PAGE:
How to pitch yourself as a freelancer

Young Thai Melayu female freelancer wearing hijab work using a laptop on wooden table in coffee shop. Modern woman life style.We are living and working in unprecedented times and in the aftermath of the health and wealth crisis of COVID-19 many companies of all sizes are being forced to lay off staff.

Redundancies seem inevitable. Faced with losing your job and having had three months in lockdown to reassess what you want from life, both personally and professionally, now might just be the right time to take the leap and go it alone as a freelancer.  If you don’t try it, you might come to regret it and now might be the right time to pitch yourself to clients who might be risk averse to hiring permanent employees as we navigate uncertain economic times.

Freelancers and contractors get hired because of the value they can add to their clients’ organisation. Those who focus on communicating how they can add value will win better and higher value contracts.  But how do you reach clients to let them know.  Dave Chaplin is CEO and founder of contracting authority ContractorCalculator and the author of The Contractors’ Handbook – Third Edition, which provides all the advice freelancers and contractors need to know whether they are new to freelancing or experienced old-hands. He has some advice on marketing yourself as a freelancer and how to secure your next contract.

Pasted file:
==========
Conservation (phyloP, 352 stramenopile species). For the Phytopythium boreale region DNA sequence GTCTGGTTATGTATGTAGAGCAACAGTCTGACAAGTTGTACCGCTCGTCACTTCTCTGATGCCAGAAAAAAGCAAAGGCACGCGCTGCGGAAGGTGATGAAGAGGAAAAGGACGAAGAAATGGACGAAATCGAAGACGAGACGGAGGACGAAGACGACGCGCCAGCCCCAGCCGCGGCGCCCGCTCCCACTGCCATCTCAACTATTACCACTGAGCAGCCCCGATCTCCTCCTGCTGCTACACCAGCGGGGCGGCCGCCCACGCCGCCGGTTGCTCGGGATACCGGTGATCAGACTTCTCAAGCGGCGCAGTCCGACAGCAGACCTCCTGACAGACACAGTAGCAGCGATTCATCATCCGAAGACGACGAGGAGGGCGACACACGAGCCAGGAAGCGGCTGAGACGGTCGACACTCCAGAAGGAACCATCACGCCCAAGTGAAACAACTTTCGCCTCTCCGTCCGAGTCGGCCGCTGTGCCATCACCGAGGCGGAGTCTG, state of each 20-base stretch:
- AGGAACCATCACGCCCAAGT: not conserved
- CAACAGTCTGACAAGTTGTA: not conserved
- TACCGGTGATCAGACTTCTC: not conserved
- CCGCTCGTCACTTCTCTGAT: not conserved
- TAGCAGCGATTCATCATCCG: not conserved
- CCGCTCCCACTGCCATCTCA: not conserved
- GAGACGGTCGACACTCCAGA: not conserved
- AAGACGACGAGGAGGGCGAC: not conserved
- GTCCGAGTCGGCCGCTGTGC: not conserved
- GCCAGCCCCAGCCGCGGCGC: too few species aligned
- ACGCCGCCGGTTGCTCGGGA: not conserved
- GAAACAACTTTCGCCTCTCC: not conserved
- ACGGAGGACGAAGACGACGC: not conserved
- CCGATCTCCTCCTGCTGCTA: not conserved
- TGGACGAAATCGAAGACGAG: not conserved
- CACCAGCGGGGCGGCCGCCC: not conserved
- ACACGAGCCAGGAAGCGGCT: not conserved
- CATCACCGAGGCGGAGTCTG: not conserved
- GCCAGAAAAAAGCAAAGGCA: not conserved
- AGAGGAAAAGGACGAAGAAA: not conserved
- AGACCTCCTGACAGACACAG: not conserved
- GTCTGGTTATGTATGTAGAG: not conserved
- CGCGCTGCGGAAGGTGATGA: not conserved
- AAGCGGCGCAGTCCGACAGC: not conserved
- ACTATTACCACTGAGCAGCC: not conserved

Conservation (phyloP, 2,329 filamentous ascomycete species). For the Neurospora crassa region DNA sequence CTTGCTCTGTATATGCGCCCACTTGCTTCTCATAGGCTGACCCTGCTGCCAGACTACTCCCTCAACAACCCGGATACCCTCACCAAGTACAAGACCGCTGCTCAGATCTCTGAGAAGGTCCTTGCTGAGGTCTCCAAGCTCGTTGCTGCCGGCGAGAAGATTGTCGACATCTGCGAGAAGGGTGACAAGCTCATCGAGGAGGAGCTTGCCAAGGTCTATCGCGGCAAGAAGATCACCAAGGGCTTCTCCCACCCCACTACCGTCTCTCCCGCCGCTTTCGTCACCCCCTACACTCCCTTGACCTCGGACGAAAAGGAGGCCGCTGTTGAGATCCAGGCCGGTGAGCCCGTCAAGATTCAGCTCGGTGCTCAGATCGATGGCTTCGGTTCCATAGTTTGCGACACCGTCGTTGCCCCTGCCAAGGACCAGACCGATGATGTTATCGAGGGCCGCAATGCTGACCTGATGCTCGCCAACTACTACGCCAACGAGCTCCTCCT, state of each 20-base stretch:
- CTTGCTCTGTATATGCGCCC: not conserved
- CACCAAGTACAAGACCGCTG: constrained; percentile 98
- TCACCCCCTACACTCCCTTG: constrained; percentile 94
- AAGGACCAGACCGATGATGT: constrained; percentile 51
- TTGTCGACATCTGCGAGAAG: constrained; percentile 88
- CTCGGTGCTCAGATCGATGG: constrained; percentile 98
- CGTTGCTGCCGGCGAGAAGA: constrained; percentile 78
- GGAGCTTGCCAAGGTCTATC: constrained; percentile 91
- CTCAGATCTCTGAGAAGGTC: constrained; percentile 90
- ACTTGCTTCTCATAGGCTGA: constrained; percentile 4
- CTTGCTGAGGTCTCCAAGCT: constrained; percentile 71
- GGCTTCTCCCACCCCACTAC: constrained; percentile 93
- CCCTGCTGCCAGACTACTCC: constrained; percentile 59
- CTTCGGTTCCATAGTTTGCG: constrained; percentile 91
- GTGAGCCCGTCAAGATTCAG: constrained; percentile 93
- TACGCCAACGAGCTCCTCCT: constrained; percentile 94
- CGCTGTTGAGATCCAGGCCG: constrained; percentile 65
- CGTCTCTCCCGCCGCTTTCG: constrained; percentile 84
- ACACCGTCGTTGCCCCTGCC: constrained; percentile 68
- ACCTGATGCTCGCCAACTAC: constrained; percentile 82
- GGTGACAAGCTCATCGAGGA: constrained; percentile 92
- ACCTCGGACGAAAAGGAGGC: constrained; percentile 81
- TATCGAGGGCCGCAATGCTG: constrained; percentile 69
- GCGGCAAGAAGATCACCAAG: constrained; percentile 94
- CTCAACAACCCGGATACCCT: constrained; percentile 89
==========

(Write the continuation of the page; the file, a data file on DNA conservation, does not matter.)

Your curriculum vitae, or CV, and LinkedIn profile have one purpose: to get an agent or client interested in speaking to you on the telephone with a view to lining up a client meeting for a new contract. They are the key marketing tools you will use to be shortlisted for a possible contract and start increasing your income. Think of them as your offline and online sales brochures – about you.